Real estate agents and renters advocates have welcomed a freeze on laws allowing the operation of commercial rental bond guarantors in Canberra.
The government put a 'stay' on legislation on Thursday as part of a suite of housing reforms, having only just recently allowed their operation.
Commercial rental bonds allow tenants to pay a private company premiums to front their bond for them with any claims made at an additional cost to tenants.
But renters rights groups raised the alarm last week about the fees behind these agreements and the lack of consumer protections, while real estate agents were concerned landlords would be left without a bond if renters skipped on their premiums.
The ACT government said more time was needed to look into the "serious concerns" around the products.
"During community consultation, the government identified some issues with the way in which these products interact with the current legislation," a government spokeswoman said.
Renters groups have pointed to other government backed programs, like ACT Housing's Rental Bond Loan Scheme, as an alternative with better consumer protection.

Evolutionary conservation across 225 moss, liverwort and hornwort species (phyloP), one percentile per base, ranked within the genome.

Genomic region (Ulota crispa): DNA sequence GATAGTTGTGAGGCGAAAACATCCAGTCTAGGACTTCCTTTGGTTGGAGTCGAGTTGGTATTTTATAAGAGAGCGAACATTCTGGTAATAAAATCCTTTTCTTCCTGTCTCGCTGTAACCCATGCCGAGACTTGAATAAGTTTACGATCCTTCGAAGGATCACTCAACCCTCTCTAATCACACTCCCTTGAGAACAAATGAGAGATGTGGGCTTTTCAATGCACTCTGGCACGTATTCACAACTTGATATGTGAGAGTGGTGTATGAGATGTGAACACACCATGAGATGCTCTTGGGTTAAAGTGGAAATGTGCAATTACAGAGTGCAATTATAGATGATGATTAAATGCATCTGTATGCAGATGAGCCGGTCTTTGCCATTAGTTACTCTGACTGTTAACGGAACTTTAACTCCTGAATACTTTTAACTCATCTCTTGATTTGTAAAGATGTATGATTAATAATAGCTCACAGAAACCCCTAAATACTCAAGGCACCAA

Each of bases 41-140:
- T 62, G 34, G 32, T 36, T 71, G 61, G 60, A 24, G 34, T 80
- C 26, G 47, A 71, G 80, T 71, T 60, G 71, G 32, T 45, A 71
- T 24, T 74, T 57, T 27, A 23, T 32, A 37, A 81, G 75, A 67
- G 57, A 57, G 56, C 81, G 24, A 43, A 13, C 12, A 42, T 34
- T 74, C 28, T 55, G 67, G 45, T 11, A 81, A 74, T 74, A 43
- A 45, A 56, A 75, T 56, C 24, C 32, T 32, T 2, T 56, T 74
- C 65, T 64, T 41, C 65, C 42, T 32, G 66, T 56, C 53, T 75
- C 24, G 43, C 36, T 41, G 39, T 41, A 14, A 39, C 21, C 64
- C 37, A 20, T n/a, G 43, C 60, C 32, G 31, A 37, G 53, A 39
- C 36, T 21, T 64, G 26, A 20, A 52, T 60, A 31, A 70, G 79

Phd student James Goldie took a no-interest loan from ACT Housing when he and his partner couldn't afford to front their bond.
"I was aware that we were below average wealth wise, but I was certainly surprised. I assumed you would absolutely have to be bottom of the barrel to apply for this," Mr Goldie said.
"I can't even remember how I found out about it. I don't think it's really advertised at all, unless you're poking around the ACT Housing website," Mr Goldie said.
The Real Estate Institute of the ACT's chairman, Craig Bright, said his organisation would be happy to consult with the government as they reassessed the legislation.
His organisation was concerned that if a renter stopped paying premiums to their guarantor whether there would be no bond for their property.
"Also, we believe that there should be a full disclosure to what a commercially guaranteed bond will cost the tenant on an ongoing basis over a number of years," Mr Bright said.
Care Financial chief executive Carmel Franklin welcomed the freeze and said the ACT government could consult with her organisation further.
"Our concern is if the person is going to be worse off in the end," Ms Franklin said.
"It might seem like a good option because it's a small payment rather than a big payment, but it provides far less protection."